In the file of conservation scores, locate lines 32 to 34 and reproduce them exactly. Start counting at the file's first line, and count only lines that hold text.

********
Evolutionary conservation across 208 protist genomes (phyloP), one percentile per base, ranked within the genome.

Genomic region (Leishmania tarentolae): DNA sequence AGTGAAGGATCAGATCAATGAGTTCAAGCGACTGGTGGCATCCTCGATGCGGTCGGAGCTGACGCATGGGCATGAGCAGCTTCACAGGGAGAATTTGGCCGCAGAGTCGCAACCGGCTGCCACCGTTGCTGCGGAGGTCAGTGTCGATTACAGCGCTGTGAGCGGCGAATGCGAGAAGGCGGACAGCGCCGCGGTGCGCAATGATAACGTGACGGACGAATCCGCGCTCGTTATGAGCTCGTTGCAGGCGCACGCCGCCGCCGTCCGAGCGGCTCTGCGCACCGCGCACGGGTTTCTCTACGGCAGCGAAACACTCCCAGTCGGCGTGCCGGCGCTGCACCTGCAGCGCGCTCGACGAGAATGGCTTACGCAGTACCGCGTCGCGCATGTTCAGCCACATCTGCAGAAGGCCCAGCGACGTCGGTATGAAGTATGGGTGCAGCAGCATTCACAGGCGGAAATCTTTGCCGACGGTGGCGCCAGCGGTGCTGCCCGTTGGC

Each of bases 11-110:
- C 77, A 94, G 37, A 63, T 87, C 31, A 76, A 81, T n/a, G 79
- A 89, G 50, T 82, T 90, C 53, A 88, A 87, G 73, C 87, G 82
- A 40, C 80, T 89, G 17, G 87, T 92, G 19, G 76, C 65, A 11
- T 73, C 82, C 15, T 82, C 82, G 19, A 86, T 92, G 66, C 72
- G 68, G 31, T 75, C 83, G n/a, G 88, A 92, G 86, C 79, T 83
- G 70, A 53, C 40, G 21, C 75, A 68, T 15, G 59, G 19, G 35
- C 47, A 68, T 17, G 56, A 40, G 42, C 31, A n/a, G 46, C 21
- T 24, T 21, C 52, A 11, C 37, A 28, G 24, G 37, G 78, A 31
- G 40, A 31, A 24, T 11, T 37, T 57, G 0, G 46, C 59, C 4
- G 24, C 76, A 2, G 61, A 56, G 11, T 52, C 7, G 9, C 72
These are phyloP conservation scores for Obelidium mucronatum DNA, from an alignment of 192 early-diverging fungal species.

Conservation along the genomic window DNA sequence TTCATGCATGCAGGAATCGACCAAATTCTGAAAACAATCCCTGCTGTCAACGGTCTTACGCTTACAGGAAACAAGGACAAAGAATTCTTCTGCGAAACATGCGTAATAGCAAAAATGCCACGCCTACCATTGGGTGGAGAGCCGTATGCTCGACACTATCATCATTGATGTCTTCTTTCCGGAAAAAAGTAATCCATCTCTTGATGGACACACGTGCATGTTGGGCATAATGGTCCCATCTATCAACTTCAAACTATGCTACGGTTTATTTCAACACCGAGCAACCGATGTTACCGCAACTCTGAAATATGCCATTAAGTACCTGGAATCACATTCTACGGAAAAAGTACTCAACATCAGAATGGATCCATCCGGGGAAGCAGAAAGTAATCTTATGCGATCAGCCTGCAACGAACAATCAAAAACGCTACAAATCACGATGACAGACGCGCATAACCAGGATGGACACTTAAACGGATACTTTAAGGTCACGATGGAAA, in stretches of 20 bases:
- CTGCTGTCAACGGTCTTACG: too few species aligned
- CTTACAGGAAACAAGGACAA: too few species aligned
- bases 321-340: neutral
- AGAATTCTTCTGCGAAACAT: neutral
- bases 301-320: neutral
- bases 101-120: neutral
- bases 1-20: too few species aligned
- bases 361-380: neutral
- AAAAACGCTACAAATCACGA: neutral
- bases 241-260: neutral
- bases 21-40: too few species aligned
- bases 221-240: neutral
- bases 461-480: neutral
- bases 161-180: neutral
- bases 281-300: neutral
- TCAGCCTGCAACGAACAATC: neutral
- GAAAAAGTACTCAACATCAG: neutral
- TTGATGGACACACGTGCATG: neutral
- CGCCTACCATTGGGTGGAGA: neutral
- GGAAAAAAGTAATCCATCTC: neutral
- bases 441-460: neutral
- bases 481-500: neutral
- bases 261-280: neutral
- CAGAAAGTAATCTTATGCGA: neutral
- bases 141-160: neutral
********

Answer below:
- GAAAAAGTACTCAACATCAG: neutral
- TTGATGGACACACGTGCATG: neutral
- CGCCTACCATTGGGTGGAGA: neutral